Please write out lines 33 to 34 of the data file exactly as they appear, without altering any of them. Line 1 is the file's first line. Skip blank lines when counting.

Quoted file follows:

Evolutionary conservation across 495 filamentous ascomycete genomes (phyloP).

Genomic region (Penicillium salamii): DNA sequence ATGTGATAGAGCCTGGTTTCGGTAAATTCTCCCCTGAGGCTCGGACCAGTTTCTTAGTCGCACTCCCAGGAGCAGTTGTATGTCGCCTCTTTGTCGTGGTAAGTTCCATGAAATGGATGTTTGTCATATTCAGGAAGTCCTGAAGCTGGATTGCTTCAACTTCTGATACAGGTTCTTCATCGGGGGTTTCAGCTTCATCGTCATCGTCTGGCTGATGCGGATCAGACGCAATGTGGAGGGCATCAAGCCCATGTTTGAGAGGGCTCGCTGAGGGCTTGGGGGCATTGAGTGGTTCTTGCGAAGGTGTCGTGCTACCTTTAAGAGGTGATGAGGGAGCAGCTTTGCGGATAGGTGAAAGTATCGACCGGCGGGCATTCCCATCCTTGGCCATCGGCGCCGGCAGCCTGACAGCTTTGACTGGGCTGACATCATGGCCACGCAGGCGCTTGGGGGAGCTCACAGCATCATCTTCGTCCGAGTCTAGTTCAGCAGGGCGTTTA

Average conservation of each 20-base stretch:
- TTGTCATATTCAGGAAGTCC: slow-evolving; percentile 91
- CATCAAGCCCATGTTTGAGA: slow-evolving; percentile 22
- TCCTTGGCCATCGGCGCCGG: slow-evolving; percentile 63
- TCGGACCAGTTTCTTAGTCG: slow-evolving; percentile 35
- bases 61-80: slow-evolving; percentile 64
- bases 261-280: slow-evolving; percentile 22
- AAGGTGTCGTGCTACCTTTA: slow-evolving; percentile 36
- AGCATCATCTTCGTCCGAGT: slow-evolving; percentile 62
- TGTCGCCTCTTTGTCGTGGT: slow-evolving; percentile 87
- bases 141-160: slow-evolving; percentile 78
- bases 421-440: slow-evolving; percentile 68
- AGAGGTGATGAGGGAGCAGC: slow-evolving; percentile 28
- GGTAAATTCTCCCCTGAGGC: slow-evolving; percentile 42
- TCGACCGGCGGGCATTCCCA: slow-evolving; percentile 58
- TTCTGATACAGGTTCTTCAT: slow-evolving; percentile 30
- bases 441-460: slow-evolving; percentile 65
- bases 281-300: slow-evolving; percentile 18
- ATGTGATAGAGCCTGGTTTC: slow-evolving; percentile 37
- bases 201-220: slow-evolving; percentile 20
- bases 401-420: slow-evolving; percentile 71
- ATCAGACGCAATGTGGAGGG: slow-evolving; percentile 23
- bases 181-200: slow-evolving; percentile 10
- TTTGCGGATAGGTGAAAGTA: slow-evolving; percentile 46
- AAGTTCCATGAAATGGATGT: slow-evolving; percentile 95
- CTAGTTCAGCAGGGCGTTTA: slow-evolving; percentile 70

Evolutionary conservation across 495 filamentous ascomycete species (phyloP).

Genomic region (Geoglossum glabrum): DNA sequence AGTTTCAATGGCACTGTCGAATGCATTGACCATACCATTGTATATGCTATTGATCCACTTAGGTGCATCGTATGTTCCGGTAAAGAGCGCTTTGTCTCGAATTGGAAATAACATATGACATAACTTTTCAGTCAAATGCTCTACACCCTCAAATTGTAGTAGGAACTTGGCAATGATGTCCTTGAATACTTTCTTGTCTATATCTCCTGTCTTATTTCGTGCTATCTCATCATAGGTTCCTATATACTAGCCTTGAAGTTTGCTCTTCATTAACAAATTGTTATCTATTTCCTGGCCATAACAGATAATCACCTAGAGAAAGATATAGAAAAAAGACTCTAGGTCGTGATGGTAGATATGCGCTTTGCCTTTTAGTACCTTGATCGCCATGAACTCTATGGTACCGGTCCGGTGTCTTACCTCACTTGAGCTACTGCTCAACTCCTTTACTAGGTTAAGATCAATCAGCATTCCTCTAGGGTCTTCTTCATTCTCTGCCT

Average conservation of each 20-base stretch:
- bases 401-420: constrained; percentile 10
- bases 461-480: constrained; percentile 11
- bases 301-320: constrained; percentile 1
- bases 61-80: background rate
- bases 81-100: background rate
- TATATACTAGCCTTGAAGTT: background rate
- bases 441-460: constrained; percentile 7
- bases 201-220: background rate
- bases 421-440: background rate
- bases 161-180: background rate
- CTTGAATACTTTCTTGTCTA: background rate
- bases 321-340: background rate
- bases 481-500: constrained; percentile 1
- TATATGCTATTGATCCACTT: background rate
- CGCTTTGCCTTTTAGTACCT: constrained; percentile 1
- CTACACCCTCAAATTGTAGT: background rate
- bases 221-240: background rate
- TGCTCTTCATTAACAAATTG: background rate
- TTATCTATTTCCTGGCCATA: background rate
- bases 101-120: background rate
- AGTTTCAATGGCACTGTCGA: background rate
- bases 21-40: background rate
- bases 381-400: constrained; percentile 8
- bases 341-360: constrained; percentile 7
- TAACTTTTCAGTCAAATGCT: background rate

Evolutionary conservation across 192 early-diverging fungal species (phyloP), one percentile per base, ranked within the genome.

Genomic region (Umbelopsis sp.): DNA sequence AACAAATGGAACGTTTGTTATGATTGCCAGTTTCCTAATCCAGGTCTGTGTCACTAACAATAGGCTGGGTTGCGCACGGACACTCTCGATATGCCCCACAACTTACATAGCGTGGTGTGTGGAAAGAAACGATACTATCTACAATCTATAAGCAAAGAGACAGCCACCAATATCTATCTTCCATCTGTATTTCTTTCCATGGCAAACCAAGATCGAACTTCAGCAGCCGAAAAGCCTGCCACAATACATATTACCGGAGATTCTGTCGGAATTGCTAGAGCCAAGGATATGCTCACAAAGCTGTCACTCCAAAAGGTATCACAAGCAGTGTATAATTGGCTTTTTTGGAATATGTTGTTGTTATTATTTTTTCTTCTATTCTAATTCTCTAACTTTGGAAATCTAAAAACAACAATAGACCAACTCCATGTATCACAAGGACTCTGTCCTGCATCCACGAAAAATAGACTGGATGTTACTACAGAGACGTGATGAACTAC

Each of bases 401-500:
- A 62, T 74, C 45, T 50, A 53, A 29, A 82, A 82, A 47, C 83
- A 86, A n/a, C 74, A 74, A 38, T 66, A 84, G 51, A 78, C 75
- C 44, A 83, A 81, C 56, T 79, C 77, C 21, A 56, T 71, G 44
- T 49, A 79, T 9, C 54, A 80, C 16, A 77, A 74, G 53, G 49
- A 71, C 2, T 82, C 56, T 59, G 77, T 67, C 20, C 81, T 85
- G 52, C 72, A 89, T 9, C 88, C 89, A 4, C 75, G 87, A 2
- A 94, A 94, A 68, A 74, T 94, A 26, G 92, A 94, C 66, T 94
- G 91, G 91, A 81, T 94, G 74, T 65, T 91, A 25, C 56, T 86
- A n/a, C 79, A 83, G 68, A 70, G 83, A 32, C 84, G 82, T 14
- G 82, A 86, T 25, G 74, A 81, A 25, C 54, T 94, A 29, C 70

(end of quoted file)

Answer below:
- bases 461-480: constrained; percentile 11
- bases 301-320: constrained; percentile 1